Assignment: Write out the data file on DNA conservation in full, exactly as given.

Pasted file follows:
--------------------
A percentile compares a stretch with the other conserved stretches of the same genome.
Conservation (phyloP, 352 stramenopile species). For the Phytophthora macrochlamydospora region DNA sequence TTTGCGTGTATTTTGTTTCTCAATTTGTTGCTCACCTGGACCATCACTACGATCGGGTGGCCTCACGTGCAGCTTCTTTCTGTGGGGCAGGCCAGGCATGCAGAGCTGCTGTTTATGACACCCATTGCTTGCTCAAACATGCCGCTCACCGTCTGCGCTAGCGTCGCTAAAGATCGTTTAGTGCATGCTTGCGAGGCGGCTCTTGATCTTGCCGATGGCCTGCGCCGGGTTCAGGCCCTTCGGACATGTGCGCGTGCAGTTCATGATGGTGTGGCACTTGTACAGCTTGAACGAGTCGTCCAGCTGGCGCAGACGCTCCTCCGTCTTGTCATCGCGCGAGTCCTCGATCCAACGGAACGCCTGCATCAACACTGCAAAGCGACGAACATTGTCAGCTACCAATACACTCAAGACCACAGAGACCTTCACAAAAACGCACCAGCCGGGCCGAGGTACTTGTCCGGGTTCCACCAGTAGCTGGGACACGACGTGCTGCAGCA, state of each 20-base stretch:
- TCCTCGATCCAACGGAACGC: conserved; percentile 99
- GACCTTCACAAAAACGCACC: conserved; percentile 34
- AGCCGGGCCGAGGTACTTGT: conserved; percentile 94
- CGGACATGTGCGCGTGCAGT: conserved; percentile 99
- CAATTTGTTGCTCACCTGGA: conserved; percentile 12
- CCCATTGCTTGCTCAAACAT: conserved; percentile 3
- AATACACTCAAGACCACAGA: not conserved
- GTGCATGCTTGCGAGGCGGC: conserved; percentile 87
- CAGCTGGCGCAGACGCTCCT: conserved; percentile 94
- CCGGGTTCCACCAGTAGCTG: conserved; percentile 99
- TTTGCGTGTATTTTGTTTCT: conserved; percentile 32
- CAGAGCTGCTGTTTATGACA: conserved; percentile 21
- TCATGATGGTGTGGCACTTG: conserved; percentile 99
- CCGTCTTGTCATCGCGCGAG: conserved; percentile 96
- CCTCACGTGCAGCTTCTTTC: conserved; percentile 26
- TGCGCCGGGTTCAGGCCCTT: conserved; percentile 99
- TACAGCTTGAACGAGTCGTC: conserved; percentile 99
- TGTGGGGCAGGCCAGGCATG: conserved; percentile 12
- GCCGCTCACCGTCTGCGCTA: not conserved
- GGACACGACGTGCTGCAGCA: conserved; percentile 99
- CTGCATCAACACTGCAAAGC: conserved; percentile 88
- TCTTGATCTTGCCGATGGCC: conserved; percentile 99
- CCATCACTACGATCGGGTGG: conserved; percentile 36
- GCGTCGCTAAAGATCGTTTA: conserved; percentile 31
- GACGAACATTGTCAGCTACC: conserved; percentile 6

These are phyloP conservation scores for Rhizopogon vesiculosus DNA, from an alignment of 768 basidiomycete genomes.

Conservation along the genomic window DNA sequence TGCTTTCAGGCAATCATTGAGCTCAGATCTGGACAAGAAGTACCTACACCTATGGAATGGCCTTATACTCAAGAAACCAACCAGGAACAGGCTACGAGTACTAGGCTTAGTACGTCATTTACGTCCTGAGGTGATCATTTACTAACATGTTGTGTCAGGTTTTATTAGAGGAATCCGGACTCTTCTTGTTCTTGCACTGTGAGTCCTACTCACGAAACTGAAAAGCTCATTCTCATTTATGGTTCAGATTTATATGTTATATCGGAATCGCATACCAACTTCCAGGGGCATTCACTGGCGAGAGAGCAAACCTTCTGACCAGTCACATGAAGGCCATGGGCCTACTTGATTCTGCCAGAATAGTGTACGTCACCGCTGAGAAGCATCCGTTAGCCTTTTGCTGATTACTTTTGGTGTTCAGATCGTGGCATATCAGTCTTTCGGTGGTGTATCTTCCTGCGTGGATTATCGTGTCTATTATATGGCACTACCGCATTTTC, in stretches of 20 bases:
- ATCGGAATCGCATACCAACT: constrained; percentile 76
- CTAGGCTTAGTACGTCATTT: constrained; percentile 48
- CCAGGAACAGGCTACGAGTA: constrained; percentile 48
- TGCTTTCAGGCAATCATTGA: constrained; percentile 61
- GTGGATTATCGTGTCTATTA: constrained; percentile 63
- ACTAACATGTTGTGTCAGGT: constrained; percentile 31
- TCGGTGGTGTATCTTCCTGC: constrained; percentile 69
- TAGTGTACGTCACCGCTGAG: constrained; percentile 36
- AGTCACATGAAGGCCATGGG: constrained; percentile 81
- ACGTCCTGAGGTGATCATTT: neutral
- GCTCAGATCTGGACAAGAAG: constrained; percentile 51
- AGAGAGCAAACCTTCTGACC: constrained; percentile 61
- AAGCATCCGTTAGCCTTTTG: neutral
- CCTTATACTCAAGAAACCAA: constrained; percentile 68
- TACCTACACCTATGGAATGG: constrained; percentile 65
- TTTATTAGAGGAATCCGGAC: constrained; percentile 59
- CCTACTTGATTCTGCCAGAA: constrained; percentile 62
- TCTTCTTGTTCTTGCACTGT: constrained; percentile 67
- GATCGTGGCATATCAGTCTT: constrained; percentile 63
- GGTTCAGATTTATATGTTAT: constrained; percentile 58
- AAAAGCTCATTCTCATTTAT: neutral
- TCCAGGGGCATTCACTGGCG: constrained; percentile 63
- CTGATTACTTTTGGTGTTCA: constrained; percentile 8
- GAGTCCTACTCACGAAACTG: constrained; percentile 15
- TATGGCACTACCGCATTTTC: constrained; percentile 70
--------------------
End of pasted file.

A percentile compares a stretch with the other conserved stretches of the same genome.
Conservation (phyloP, 352 stramenopile species). For the Phytophthora macrochlamydospora region DNA sequence TTTGCGTGTATTTTGTTTCTCAATTTGTTGCTCACCTGGACCATCACTACGATCGGGTGGCCTCACGTGCAGCTTCTTTCTGTGGGGCAGGCCAGGCATGCAGAGCTGCTGTTTATGACACCCATTGCTTGCTCAAACATGCCGCTCACCGTCTGCGCTAGCGTCGCTAAAGATCGTTTAGTGCATGCTTGCGAGGCGGCTCTTGATCTTGCCGATGGCCTGCGCCGGGTTCAGGCCCTTCGGACATGTGCGCGTGCAGTTCATGATGGTGTGGCACTTGTACAGCTTGAACGAGTCGTCCAGCTGGCGCAGACGCTCCTCCGTCTTGTCATCGCGCGAGTCCTCGATCCAACGGAACGCCTGCATCAACACTGCAAAGCGACGAACATTGTCAGCTACCAATACACTCAAGACCACAGAGACCTTCACAAAAACGCACCAGCCGGGCCGAGGTACTTGTCCGGGTTCCACCAGTAGCTGGGACACGACGTGCTGCAGCA, state of each 20-base stretch:
- TCCTCGATCCAACGGAACGC: conserved; percentile 99
- GACCTTCACAAAAACGCACC: conserved; percentile 34
- AGCCGGGCCGAGGTACTTGT: conserved; percentile 94
- CGGACATGTGCGCGTGCAGT: conserved; percentile 99
- CAATTTGTTGCTCACCTGGA: conserved; percentile 12
- CCCATTGCTTGCTCAAACAT: conserved; percentile 3
- AATACACTCAAGACCACAGA: not conserved
- GTGCATGCTTGCGAGGCGGC: conserved; percentile 87
- CAGCTGGCGCAGACGCTCCT: conserved; percentile 94
- CCGGGTTCCACCAGTAGCTG: conserved; percentile 99
- TTTGCGTGTATTTTGTTTCT: conserved; percentile 32
- CAGAGCTGCTGTTTATGACA: conserved; percentile 21
- TCATGATGGTGTGGCACTTG: conserved; percentile 99
- CCGTCTTGTCATCGCGCGAG: conserved; percentile 96
- CCTCACGTGCAGCTTCTTTC: conserved; percentile 26
- TGCGCCGGGTTCAGGCCCTT: conserved; percentile 99
- TACAGCTTGAACGAGTCGTC: conserved; percentile 99
- TGTGGGGCAGGCCAGGCATG: conserved; percentile 12
- GCCGCTCACCGTCTGCGCTA: not conserved
- GGACACGACGTGCTGCAGCA: conserved; percentile 99
- CTGCATCAACACTGCAAAGC: conserved; percentile 88
- TCTTGATCTTGCCGATGGCC: conserved; percentile 99
- CCATCACTACGATCGGGTGG: conserved; percentile 36
- GCGTCGCTAAAGATCGTTTA: conserved; percentile 31
- GACGAACATTGTCAGCTACC: conserved; percentile 6

These are phyloP conservation scores for Rhizopogon vesiculosus DNA, from an alignment of 768 basidiomycete genomes.

Conservation along the genomic window DNA sequence TGCTTTCAGGCAATCATTGAGCTCAGATCTGGACAAGAAGTACCTACACCTATGGAATGGCCTTATACTCAAGAAACCAACCAGGAACAGGCTACGAGTACTAGGCTTAGTACGTCATTTACGTCCTGAGGTGATCATTTACTAACATGTTGTGTCAGGTTTTATTAGAGGAATCCGGACTCTTCTTGTTCTTGCACTGTGAGTCCTACTCACGAAACTGAAAAGCTCATTCTCATTTATGGTTCAGATTTATATGTTATATCGGAATCGCATACCAACTTCCAGGGGCATTCACTGGCGAGAGAGCAAACCTTCTGACCAGTCACATGAAGGCCATGGGCCTACTTGATTCTGCCAGAATAGTGTACGTCACCGCTGAGAAGCATCCGTTAGCCTTTTGCTGATTACTTTTGGTGTTCAGATCGTGGCATATCAGTCTTTCGGTGGTGTATCTTCCTGCGTGGATTATCGTGTCTATTATATGGCACTACCGCATTTTC, in stretches of 20 bases:
- ATCGGAATCGCATACCAACT: constrained; percentile 76
- CTAGGCTTAGTACGTCATTT: constrained; percentile 48
- CCAGGAACAGGCTACGAGTA: constrained; percentile 48
- TGCTTTCAGGCAATCATTGA: constrained; percentile 61
- GTGGATTATCGTGTCTATTA: constrained; percentile 63
- ACTAACATGTTGTGTCAGGT: constrained; percentile 31
- TCGGTGGTGTATCTTCCTGC: constrained; percentile 69
- TAGTGTACGTCACCGCTGAG: constrained; percentile 36
- AGTCACATGAAGGCCATGGG: constrained; percentile 81
- ACGTCCTGAGGTGATCATTT: neutral
- GCTCAGATCTGGACAAGAAG: constrained; percentile 51
- AGAGAGCAAACCTTCTGACC: constrained; percentile 61
- AAGCATCCGTTAGCCTTTTG: neutral
- CCTTATACTCAAGAAACCAA: constrained; percentile 68
- TACCTACACCTATGGAATGG: constrained; percentile 65
- TTTATTAGAGGAATCCGGAC: constrained; percentile 59
- CCTACTTGATTCTGCCAGAA: constrained; percentile 62
- TCTTCTTGTTCTTGCACTGT: constrained; percentile 67
- GATCGTGGCATATCAGTCTT: constrained; percentile 63
- GGTTCAGATTTATATGTTAT: constrained; percentile 58
- AAAAGCTCATTCTCATTTAT: neutral
- TCCAGGGGCATTCACTGGCG: constrained; percentile 63
- CTGATTACTTTTGGTGTTCA: constrained; percentile 8
- GAGTCCTACTCACGAAACTG: constrained; percentile 15
- TATGGCACTACCGCATTTTC: constrained; percentile 70